I have at least two wippens that will need adjusting before I can install the keys. Then, the sound of hammer hitting string and generating music will again emanate from my piano, almost one year to the day since the last note was heard from it.

I bought some clear acrylic resin that I’m planning to use to fix up the mother of pearl inlaid board. If I can get that to look pretty decent and the piano to play, I will have 99% succeeded in the refurbishing of this piano.

Tuesday, May 17, 2011

Days 84 and 85 – Saturday and Sunday, May 14 and 15 –!

Goals: Finish the piano

Music: Gerry Mulligan’s “Original Quartet with Chet Baker” (both discs); Bennie Moten’s “Band Box Shuffle” (both discs); Paul Motian’s “The Sound of Love”, Fats Navarro and Tadd Dameron’s “Complete Blue Note Recordings” (both discs).

With jazz improvisation class finally over, I have nothing but time for working on the piano. And after my trip to Memphis where I saw Francis Scott Key’s square grand piano and the non-functional shape it was in, I’ve been feeling a little inspired to get my piano back into operation. So I set to work.

Needless to say, there’s nothing left but a lot of little jobs, most everything cosmetic. I just take each job as I think of it and in whatever order necessary to complete the work properly. I obviously needed to get the key and hammer assembly back in, which meant repairing the one broken hammer and fabricating the missing one. Using spare parts that I bought on e-bay, I started with repairing the one broken hammer. It just needed a new pivot head (I’m calling it – I don’t know what it’s called). Not knowing how much of the shank goes into the pivot head, I decided to split the old one to see for sure. Here’s what that looked like: 
Bottom shows pivot head in mount assembly. Those pieces are the old pivot head. Uppermost is the original hammer and shank.

After that, it was an easy enough job to remove one of the old pivot heads from the spare parts, drill and scrape out the old shank bits, and sand and shorten the actual shank to fit into the hole. Wood glue and a little eyeball measuring next to the other hammers, and it was ready to install:
Repaired hammer ready for installation.

Manufacturing the replacement hammer for the one that was missing was a bit trickier and time consuming. Because the hammer has to fit between a bunch of other hammers, it needed to be sized correctly, but all of the parts I got off the internet were for the larger hammers at the other end of keyboard. I thought about sliding all of the hammers down one, but I was worried doing so might create fit issues down the line, especially with the felt pads that catch on the wippens. I didn’t want to deal with that , so I decided to see if it was possible to use my Dremel tool to whittle down the size of the felt on one of the big replacement part hammers to make a small felt head hammer.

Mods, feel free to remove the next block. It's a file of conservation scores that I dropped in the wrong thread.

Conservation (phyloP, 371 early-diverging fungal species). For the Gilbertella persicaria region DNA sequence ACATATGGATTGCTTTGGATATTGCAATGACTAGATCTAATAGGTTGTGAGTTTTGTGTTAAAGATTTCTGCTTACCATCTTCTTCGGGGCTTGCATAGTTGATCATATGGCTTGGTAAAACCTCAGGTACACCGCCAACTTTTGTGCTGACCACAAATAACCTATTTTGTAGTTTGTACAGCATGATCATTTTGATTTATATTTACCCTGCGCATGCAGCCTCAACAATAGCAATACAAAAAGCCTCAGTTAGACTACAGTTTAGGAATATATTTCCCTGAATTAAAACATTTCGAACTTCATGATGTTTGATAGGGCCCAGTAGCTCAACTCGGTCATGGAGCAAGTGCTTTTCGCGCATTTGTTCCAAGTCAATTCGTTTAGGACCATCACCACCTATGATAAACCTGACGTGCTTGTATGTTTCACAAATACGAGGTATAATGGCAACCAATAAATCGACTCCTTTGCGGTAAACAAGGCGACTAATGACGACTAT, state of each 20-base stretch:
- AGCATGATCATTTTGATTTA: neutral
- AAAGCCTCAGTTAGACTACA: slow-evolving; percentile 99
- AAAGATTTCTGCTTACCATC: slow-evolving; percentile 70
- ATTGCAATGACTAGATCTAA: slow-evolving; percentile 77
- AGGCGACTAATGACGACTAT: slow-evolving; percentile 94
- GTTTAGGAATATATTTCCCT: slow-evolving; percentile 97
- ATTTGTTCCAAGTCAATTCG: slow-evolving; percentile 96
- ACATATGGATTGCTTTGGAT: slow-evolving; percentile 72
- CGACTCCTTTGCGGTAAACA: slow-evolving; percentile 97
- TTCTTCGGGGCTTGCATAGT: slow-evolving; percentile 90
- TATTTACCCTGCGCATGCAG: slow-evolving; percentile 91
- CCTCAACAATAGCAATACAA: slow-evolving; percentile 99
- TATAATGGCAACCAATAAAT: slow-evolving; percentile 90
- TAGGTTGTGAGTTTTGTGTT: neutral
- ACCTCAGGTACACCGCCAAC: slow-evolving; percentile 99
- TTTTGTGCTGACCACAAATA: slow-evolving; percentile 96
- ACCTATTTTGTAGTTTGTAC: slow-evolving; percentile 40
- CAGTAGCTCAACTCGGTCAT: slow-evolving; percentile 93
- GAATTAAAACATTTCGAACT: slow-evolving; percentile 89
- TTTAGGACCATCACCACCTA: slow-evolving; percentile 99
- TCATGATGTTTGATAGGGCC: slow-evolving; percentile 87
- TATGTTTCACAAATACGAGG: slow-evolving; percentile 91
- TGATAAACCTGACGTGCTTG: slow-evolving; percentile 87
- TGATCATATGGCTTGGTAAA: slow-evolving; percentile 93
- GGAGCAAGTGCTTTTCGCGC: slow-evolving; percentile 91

What I started with (left), and what I hoped to finish with, approximately (right)

I found that it was an easy enough process with the only drawback being that it generated a lot of dust, and so I set to manufacturing a replacement hammer, doing most of the felt trimming outside. That was a two day process due to the amount of sanding needed and also having to glue the felt, using contact cement to hold it and super glue to harden it. When all was said and done, I had my replacement hammer:
Left: What I started with; Middle: What I ended with; Right: What I was trying to get to

It fit adequately in the spot that had been missing a hammer for almost forever. (I could tell by the wear on the felt underneath the hammer housings.)
Here you can see how light the felt is where I removed the hammer, but how dark where the missing hammer was. That hammer was missing for a long time, telling me this piano has probably been unplayable - and unplayed - for 50 or more years.

I reattached the wippen stoppers and hammer assembly to the keyboard frame, holding the wippens in place with string when I fitted the hammers back in place. Upon releasing the string, I found all the keys and hammers in working order. (Thank God!) I wanted to slide the keys in to see and hear them hit the strings and hear what it sounded like, but I still had to put some leather over the worn surface of the hammers. What’s next is next, so I set to it.

I marked up the thicker portion of the lamb leather that I will be using to cover the hammer heads with, having measured and calculated that some time ago. 

The leather, ready to be cut (pencil for scale)
I didn’t start cutting up the individual strips, though, because I’m going to cut and glue and cut and glue those individually so that I don’t have to mark them up or anything. I’m not really sure which would be more tedious, cutting all then gluing, or cutting and then gluing as I go, and although I think splitting the jobs would be faster, cutting and gluing in tandem should be easier and make it easier to avoid mistakes.

So, without having enough time to tackle the leather gluing job, including the fact that the outside temperature was too low to open the windows, I moved to some other minor finishing jobs. So finally, I cut a few pieces of felt and threaded them through the strings, working from photos of the original state of the piano (always an inspiration).